Kalila Kingsford Smith builds interactive dance environments that are responsive to the characteristics of the performance space: whether a theater, a nature trail, a museum, a city street, or a Zoom call. Fundamentally, she believes that dance is healing and transformative and invites performers and audiences to investigate themselves as participants in the art-making process. Informed by her training in modern and contemporary dance, her movement flows between tension and release, momentum and suspension, improvisation and composition, and storytelling and abstraction. Her current practice includes improvisational 

Born and raised in Philadelphia, Kalila is a movement professional, dance educator, choreographer, writer, and pilates instructor. She has been an adjunct faculty member at Drexel University and Temple University where she’s taught courses in modern dance technique, improvisation, choreography, creativity, dance history and theory. Much of her work is informed by her early dance training and performance career with Gwendolyn Bye Dance Center and Dancefusion. She has also performed in works by Dianne McIntyre, Paul Taylor, Pauline Koner, Mary Anthony, José Limón, and Donald McKayle. She has a MA in Dance from Temple University, and a BFA in Dance and a BA in Anthropology from the University of Michigan. She is currently serving as the Director of thINKingDANCE, an online dance publication based in Philadelphia, where she has been writing and editing since 2012. She teaches pilates at Drexel Pilates and Everybody Movement and Wellness.

Kalila Kingsford Smith Dance is a project-based vessel for choreographic explorations, developing transformative and interactive events that reflect the creative energies of each artist-collaborator involved.

Teaching Philosophy

My approach to dance is fundamentally healing and transformational. 

My teaching philosophy is to lead students towards their fullest integration and expression of themselves while offering techniques, motivations, and historical and cultural contexts for their movement. I place the student’s growth at the center, cultivating their self-awareness and intentional engagement with established systems of movement. Often, movement techniques ask bodies/dancers to work towards an idealistic physical form that can perform particularly stylized movements. My goals as a teacher are to provide students with an avenue for growth inside any system of movement, while honoring each individual’s unique life experiences, and to explore infinite options for how both can shape the student’s approach to movement. I seek to cultivate students’ adaptability and responsiveness, which are valuable skills in any movement practice and in life.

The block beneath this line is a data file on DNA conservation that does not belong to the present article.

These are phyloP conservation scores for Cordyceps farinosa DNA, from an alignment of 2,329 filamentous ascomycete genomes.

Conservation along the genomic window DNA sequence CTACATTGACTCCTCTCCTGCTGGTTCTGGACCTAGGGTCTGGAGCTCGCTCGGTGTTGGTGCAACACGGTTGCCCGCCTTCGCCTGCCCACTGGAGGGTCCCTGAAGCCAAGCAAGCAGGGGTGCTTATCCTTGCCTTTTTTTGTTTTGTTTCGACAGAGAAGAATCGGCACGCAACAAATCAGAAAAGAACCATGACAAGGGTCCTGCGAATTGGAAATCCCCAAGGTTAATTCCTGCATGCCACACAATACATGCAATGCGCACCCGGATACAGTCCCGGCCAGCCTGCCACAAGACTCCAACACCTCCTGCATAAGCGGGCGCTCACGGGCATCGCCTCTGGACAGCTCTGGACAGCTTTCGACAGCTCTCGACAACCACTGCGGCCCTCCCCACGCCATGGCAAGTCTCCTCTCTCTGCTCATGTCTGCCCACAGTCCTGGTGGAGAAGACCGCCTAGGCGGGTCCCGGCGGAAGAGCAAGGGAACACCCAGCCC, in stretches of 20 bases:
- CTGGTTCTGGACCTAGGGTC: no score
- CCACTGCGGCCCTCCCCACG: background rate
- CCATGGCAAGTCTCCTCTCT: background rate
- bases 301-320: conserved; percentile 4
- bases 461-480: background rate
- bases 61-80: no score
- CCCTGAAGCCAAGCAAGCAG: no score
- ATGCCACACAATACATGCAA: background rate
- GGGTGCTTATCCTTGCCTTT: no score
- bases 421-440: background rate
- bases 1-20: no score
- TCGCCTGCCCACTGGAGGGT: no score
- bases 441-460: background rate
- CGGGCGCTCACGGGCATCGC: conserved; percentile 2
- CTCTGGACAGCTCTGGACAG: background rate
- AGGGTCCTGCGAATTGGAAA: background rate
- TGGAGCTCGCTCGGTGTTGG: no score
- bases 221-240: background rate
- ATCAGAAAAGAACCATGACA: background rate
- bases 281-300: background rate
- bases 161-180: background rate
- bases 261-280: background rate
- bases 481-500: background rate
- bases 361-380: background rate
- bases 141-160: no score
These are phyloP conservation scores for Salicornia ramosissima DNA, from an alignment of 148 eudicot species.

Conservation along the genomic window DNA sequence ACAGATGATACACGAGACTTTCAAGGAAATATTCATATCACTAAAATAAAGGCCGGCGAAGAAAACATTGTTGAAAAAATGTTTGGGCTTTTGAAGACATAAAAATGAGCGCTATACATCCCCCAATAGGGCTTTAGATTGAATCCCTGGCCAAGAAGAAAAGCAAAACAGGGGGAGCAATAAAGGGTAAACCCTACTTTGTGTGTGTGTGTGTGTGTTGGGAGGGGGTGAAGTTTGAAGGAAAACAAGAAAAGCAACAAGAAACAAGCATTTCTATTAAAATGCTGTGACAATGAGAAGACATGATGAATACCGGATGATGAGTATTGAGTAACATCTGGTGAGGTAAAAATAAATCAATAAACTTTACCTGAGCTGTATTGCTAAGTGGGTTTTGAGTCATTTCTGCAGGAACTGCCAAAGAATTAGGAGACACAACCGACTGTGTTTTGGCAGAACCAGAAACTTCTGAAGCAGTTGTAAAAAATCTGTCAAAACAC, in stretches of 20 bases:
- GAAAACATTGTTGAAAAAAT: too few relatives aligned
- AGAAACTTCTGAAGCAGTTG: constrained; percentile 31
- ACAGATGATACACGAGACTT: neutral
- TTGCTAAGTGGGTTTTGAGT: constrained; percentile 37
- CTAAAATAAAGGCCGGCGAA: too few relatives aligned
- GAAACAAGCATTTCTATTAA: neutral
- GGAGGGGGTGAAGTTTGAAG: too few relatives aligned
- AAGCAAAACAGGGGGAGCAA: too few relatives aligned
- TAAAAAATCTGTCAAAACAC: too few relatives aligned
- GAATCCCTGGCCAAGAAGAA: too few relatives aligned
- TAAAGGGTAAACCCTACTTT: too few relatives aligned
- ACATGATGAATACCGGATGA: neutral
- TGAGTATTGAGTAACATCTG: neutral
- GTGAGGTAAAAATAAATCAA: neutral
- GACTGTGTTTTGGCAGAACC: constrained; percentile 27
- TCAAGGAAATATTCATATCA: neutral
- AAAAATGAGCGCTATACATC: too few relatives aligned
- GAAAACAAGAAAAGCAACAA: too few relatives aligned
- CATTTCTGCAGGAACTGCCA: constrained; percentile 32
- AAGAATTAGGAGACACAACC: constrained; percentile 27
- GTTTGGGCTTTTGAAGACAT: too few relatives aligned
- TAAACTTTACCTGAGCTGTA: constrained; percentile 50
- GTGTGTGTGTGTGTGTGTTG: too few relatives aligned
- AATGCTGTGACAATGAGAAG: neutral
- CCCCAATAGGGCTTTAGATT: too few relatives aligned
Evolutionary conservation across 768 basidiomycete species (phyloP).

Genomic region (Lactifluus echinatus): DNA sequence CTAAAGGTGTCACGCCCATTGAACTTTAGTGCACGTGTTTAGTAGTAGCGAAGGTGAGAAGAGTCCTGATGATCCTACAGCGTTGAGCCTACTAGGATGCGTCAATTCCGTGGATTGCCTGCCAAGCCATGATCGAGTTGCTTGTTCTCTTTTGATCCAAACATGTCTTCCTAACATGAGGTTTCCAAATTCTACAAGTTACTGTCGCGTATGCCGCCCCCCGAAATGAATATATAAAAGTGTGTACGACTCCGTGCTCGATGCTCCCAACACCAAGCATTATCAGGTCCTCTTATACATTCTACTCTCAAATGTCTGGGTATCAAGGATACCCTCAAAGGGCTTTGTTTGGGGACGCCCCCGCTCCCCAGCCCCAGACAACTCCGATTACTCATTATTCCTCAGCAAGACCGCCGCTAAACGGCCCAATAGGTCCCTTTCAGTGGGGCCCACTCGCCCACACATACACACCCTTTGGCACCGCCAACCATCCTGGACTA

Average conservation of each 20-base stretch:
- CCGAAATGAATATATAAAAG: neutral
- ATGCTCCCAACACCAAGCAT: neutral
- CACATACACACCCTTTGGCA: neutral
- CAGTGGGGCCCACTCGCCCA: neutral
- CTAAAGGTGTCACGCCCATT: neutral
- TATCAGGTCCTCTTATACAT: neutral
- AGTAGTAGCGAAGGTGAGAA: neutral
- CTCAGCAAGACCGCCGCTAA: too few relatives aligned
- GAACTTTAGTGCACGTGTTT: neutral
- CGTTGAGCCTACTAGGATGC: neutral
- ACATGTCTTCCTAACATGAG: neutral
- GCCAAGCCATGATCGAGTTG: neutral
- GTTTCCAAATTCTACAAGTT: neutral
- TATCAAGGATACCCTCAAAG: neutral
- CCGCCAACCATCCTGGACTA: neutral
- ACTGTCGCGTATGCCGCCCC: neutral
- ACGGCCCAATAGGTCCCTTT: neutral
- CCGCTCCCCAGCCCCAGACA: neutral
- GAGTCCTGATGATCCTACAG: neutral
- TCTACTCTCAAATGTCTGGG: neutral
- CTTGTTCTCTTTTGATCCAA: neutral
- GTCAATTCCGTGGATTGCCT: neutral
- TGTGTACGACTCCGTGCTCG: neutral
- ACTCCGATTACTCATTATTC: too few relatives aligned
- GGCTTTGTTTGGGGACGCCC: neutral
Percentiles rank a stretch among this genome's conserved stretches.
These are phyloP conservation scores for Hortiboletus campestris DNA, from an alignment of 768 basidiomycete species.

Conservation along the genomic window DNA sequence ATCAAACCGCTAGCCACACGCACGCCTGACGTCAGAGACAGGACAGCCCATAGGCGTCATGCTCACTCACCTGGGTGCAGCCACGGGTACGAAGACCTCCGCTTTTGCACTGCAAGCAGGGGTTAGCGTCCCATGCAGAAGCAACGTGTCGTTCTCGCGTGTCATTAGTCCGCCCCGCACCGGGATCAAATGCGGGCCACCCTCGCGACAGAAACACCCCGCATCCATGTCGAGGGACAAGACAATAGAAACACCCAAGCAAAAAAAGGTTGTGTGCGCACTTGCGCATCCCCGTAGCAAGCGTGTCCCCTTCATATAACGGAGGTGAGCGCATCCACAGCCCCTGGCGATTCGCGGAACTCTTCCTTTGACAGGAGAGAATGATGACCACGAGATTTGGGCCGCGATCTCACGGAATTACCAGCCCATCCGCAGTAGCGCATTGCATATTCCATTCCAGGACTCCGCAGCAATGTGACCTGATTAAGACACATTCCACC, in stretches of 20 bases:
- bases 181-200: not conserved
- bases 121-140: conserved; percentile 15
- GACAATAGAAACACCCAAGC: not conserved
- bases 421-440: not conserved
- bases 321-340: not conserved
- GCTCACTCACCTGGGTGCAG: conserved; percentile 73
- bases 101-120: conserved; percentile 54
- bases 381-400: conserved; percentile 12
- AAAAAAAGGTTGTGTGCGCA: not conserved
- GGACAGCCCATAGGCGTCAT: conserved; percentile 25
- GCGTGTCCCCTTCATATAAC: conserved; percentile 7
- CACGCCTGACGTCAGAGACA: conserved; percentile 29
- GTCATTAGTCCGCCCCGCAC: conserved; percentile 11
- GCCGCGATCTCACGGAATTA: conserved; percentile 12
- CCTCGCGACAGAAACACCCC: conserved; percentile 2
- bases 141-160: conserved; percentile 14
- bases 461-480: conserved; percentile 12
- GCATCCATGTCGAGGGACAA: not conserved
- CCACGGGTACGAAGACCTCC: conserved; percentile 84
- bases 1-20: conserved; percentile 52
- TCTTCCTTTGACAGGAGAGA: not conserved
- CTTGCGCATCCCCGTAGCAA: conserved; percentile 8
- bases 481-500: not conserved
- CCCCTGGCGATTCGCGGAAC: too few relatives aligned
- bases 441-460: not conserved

My primary teaching practices include somatic improvisation, modern and contemporary dance techniques, jazz and musicality, historical and cultural dance analysis, choreography and creative process, and Pilates and mindfulness practices. In any dance class, these modes cross-pollinate to generate an informed and rigorous practice that moves the dancers through various relationships to gravity, to musicality, to tension and to release. As an educator and as an artist, I am influenced both by my teachers and by my lived experiences performing in the works of various modern dance choreographers. These teachers and choreographers include José Limón, Mary Anthony, Martha Graham, Lester Horton, Donald McKayle, Dianne McIntyre, Paul Taylor, Gwendolyn Bye, Peter Sparling, Amy Chavasse, Robin Wilson, Jessica Fogel, Melissa Beck, Judy Rice, Leah Stein, Monica Frichtel, Merian Soto, Michelle Van Doeren, Nancy Berman Kantra, Kevin Maloney, Janet Pilla-Marini, Kun Yang-Lin, Rachel Kantra Beal, David Dorfman, Miriam Giguere, Jennifer Morley, and Megan Quinn.